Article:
Georgia wide receiver A.J. Green sold his game-worn jersey from last year's Independence Bowl for $1,000, catching the eye of the NCAA and resulting in a four game suspension.
NEWS: A.J. Green has been suspended by the NCAA for four games.
I was all ready to slam the NCAA for coming down hard on a player that simply sold a jersey. The key here is that he sold the jersey to a person that fit the NCAA definition of an agent. That, in my opinion, is looking for a roundabout way to take improper benefits.
The A.J. Green investigation does raise an important issue, though. I'll be clear, I don't condone selling the jersey. It was a stupid move that definitely violates NCAA rules. At the same time, how much money do universities make off selling both game-worn and replica jerseys every year? How many practice- and game-worn jerseys does WSU sell at surplus?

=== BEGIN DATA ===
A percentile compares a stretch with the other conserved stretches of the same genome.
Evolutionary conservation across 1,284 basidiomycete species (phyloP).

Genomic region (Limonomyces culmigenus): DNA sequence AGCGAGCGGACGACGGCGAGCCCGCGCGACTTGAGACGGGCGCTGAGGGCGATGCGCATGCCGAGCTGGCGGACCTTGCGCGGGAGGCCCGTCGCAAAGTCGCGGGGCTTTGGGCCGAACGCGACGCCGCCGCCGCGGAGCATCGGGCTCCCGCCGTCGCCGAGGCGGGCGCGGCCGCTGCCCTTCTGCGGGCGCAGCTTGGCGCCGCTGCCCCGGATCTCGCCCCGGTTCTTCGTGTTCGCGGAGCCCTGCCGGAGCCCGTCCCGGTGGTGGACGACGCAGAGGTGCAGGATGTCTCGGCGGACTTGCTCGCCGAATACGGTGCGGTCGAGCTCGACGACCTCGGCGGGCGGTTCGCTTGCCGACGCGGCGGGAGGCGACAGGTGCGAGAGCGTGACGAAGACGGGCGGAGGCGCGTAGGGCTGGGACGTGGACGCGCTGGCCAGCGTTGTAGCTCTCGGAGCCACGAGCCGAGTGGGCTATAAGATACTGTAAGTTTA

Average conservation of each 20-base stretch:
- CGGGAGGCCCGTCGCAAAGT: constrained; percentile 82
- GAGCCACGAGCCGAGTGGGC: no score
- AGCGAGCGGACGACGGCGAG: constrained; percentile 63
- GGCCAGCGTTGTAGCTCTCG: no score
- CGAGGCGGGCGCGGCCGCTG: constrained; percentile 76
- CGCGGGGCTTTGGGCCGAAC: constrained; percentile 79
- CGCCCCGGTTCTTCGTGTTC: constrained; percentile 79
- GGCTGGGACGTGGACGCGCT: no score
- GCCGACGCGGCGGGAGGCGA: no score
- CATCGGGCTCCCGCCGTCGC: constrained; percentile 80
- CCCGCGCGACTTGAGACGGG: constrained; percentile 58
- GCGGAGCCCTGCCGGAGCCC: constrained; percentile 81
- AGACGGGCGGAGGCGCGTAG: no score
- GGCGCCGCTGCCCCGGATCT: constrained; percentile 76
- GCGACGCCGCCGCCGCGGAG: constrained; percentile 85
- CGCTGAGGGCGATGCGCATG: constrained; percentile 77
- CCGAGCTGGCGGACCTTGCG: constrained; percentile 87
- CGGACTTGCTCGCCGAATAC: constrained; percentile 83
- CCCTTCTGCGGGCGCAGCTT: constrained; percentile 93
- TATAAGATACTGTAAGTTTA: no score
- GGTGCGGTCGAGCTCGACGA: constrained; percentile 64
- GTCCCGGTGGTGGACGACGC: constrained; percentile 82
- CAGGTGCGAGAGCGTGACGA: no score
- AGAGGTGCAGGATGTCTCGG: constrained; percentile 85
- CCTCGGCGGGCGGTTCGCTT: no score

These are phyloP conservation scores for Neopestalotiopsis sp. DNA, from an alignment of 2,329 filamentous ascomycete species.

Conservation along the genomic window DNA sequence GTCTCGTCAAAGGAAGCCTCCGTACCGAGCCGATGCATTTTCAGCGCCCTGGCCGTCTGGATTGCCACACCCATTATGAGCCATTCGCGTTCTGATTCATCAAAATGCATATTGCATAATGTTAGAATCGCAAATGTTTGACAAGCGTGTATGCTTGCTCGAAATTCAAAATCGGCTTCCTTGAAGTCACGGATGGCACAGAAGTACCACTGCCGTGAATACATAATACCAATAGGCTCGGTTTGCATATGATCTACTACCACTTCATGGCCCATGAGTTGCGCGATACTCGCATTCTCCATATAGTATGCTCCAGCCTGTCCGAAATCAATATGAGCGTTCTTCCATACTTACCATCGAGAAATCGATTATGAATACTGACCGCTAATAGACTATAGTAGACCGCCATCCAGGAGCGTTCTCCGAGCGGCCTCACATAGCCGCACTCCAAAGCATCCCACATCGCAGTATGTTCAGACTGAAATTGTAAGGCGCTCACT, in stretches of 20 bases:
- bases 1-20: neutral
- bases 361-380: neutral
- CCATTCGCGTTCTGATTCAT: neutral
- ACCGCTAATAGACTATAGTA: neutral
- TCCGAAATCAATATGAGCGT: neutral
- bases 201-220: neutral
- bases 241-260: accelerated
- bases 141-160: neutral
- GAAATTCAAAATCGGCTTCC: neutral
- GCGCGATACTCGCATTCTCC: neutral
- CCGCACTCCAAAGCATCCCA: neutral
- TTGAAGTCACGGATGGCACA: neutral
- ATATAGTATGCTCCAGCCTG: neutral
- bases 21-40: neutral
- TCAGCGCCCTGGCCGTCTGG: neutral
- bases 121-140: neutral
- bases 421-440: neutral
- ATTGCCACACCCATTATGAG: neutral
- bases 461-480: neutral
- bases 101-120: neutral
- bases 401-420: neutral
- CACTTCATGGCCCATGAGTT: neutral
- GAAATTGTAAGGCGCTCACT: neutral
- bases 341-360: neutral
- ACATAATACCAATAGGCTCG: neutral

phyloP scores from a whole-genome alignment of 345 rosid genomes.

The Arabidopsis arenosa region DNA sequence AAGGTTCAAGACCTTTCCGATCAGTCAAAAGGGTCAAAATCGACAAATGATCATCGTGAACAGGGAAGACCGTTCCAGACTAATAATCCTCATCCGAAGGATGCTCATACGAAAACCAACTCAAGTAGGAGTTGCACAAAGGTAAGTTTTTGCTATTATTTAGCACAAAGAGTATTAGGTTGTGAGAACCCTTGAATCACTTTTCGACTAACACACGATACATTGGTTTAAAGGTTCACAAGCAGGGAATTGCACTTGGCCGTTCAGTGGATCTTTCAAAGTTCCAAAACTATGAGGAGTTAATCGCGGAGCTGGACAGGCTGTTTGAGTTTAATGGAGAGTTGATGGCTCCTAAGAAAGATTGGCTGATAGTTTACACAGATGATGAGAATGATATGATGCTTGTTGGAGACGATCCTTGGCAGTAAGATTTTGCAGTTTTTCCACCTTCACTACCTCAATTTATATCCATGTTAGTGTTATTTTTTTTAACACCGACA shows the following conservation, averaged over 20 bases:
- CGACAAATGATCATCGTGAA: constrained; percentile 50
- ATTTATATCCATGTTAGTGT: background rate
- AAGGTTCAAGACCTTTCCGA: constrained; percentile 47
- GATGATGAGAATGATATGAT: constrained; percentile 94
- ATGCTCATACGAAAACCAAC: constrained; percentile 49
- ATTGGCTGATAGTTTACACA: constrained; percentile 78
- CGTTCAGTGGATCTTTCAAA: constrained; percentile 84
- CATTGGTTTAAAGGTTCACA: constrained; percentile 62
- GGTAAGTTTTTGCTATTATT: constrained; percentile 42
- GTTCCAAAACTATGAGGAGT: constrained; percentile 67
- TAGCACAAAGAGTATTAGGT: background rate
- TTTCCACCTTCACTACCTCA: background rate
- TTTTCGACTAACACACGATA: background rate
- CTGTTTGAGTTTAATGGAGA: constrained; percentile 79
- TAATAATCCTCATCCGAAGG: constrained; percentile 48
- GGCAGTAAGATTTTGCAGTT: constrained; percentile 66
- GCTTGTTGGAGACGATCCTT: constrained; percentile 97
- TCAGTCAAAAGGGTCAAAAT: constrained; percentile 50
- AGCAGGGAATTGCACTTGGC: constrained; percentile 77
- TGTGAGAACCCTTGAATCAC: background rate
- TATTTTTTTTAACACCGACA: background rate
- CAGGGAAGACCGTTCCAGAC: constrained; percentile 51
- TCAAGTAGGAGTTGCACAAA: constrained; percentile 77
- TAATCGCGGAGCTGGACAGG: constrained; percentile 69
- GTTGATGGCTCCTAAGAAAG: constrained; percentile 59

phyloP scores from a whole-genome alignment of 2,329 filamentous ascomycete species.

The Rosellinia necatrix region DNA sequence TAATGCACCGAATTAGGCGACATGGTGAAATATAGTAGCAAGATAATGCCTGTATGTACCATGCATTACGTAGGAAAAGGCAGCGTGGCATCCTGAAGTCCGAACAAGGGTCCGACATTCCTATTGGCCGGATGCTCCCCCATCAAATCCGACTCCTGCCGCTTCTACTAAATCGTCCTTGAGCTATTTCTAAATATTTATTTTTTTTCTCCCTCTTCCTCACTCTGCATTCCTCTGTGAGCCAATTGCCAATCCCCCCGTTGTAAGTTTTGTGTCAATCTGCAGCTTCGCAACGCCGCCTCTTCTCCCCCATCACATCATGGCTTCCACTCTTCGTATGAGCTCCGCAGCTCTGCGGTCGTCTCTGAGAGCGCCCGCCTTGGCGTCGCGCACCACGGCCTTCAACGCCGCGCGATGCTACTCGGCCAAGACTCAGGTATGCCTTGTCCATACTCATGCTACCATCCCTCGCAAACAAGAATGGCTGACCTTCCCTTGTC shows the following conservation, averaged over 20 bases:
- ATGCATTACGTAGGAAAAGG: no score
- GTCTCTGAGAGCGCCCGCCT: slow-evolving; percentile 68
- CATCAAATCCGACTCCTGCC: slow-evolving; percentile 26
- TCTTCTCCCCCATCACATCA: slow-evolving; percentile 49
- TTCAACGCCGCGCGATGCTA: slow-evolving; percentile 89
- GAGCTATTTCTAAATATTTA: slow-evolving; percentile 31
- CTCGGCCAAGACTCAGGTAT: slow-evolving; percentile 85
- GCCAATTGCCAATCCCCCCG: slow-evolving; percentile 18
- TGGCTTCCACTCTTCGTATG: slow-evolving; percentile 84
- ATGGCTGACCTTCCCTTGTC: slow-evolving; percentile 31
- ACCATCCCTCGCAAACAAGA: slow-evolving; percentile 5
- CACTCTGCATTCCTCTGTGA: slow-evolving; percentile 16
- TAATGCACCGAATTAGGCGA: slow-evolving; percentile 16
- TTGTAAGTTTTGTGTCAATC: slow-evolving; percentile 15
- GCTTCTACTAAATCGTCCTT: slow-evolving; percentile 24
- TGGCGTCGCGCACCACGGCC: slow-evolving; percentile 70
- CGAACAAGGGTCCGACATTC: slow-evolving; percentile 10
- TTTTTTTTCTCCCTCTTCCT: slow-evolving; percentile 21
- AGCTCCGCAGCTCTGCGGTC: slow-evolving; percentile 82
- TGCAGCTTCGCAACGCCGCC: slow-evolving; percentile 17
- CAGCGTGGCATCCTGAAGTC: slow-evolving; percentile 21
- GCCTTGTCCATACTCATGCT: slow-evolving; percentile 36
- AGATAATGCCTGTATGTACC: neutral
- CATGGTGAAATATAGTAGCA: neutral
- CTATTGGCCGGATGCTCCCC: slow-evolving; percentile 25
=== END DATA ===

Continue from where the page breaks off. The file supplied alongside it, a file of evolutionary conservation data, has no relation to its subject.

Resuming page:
Universities are already making a ton of money off its athletes by capitalizing on their on-field performances. I understand why an athlete would want to make their own cut of it, selling off something of value to make an extra dollar. In Green's case, selling it to an "agent" was stupid, but what if it wasn't an agent? It still violates the NCAA rules and still would be punished, but is it really wrong?
If the NCAA, and the institutions under its supervision, uses players' likenesses to market the product, why don't players get a cut? Is it wrong for a player to want a piece and take it into their own hands? Personally, I don't think it is. I understand that what Green did wasn't smart, but I also understand why a player would do it.